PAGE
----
In many of the stories that have graced the silver screen, the kids in the marching band are often stuck with the "band geek" trope. However, there are a few exceptions that have given marching band a better-than-Hollywood treatment. In them lie dimension, accuracy and substantial lessons for "band geeks" and spectators alike. Though they are separated by 40 years, two films specifically have presented some of the most important lessons we've learned about marching bands from the big screen.
In 2002, the Charles Stone III-directed "Drumline" put exuberant show-style marching band center stage, focusing on the ever-present drama, on the field and off, that circulates the lives of fictional Atlanta A&T University drumline members. With "Drumline," many were introduced to the often high-stakes competitive nature of marching band, learning that these performances were no longer mere distractions to keep restless football fans occupied during halftime, but rather centerpieces in a larger, more colorful culture of competitive musicianship, with modern flair and tradition working hand-in-hand.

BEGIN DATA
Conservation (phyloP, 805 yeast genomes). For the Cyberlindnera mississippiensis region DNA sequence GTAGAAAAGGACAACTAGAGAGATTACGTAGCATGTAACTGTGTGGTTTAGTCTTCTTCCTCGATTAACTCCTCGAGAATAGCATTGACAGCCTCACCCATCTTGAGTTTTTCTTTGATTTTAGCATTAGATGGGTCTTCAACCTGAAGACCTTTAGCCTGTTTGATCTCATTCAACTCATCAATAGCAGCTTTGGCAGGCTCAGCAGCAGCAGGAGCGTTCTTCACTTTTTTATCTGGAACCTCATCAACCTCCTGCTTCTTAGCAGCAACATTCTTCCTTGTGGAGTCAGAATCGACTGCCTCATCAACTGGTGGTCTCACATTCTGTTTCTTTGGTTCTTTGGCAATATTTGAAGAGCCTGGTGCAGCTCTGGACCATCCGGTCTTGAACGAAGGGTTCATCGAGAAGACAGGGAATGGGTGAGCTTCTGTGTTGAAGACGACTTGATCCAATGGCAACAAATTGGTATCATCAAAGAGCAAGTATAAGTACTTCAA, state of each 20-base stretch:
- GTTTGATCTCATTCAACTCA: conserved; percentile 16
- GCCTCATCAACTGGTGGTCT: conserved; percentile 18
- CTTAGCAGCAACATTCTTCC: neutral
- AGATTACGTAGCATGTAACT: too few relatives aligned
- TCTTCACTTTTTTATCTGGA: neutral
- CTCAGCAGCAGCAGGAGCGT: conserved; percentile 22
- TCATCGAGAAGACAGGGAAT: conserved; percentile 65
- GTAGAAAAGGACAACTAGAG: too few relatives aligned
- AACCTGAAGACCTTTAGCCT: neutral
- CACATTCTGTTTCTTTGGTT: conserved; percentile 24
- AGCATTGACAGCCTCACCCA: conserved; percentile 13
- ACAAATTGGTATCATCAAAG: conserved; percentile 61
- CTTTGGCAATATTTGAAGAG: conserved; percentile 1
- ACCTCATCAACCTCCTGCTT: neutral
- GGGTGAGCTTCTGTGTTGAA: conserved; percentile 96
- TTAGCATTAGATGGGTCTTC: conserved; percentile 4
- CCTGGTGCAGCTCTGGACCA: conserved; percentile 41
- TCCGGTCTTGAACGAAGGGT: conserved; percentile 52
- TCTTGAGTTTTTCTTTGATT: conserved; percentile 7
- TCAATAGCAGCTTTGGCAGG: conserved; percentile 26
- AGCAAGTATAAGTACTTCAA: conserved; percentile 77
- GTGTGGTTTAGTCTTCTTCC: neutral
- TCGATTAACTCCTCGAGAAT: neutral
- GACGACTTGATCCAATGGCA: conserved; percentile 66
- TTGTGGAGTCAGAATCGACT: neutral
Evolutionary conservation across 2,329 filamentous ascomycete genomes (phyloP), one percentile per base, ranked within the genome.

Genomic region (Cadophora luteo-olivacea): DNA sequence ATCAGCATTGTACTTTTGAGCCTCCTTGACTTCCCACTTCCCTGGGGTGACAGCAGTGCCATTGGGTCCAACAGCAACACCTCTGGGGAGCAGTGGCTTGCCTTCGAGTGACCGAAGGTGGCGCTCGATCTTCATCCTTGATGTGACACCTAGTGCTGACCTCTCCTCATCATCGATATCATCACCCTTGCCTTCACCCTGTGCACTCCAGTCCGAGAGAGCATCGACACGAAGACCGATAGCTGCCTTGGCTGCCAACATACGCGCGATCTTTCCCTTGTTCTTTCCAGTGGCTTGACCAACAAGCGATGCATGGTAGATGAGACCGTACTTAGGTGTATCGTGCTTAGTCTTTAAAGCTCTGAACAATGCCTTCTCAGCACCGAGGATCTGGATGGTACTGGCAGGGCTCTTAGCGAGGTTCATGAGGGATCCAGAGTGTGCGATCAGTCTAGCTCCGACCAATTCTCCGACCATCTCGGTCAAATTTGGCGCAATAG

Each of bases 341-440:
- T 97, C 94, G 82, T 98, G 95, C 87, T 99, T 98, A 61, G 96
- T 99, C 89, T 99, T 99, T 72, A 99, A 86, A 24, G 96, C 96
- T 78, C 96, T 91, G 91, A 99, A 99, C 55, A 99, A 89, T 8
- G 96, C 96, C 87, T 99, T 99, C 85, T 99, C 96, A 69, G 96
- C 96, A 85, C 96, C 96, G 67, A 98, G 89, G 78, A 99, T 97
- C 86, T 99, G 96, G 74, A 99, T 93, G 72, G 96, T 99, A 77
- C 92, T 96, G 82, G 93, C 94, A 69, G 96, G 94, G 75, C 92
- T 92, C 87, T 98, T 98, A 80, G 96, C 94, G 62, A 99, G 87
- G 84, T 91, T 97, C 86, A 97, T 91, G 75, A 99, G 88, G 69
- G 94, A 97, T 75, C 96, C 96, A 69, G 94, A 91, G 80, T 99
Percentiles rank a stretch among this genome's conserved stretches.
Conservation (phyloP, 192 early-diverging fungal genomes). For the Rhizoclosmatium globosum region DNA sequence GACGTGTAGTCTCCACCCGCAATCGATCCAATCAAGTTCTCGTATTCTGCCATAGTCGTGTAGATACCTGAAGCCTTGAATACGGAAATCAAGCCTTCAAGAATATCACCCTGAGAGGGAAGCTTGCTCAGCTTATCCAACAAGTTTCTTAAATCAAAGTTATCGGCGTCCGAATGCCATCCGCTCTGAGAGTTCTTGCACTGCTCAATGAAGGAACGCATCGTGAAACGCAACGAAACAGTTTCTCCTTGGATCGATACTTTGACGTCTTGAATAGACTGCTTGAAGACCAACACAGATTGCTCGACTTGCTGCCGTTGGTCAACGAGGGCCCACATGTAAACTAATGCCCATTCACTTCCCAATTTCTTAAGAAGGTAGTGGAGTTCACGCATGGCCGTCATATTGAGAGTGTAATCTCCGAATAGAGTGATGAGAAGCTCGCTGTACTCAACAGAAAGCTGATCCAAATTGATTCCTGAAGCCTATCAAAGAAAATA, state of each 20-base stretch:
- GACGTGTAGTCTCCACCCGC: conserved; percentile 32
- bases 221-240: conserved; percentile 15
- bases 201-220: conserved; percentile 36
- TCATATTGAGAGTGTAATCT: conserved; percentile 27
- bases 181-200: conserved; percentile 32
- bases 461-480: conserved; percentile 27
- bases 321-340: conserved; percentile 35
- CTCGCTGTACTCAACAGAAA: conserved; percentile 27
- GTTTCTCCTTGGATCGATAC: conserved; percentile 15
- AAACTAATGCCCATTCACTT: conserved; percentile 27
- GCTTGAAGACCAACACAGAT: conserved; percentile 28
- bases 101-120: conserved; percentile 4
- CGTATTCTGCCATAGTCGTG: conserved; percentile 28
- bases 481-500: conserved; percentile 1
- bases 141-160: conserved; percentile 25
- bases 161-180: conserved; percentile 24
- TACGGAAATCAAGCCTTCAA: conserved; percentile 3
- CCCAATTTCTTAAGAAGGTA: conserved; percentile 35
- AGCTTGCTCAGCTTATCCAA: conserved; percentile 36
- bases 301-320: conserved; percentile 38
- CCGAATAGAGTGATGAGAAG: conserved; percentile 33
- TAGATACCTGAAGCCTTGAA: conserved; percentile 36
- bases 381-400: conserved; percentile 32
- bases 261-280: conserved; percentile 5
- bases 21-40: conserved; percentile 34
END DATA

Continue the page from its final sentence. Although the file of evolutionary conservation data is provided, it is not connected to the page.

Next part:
Rewinding 40 years prior, to 1962, "The Music Man" was creating its own buzz about marching band culture. In the beloved musical protagonist Harold Hill is a con-man selling marching band equipment to an unsuspecting town. However, it's Harold who ends up surprised by the bonding quality of music and the purity of his own heart. As publisher Christine Ngeo Katzman wrote for Halftime Magazine, the film not only shows how music brings people together, but also how the ability to perform gives many characters newfound pride and confidence.
"'The Music Man' has captured people's hearts because community, self-confidence and pride is what music education is all about; it's not necessarily just about the music itself," Katzman wrote.
"The Music Man"'s theme of character development through music (with the help 76 trombones, of course) is one truth of marching band that has rung true since the film's release.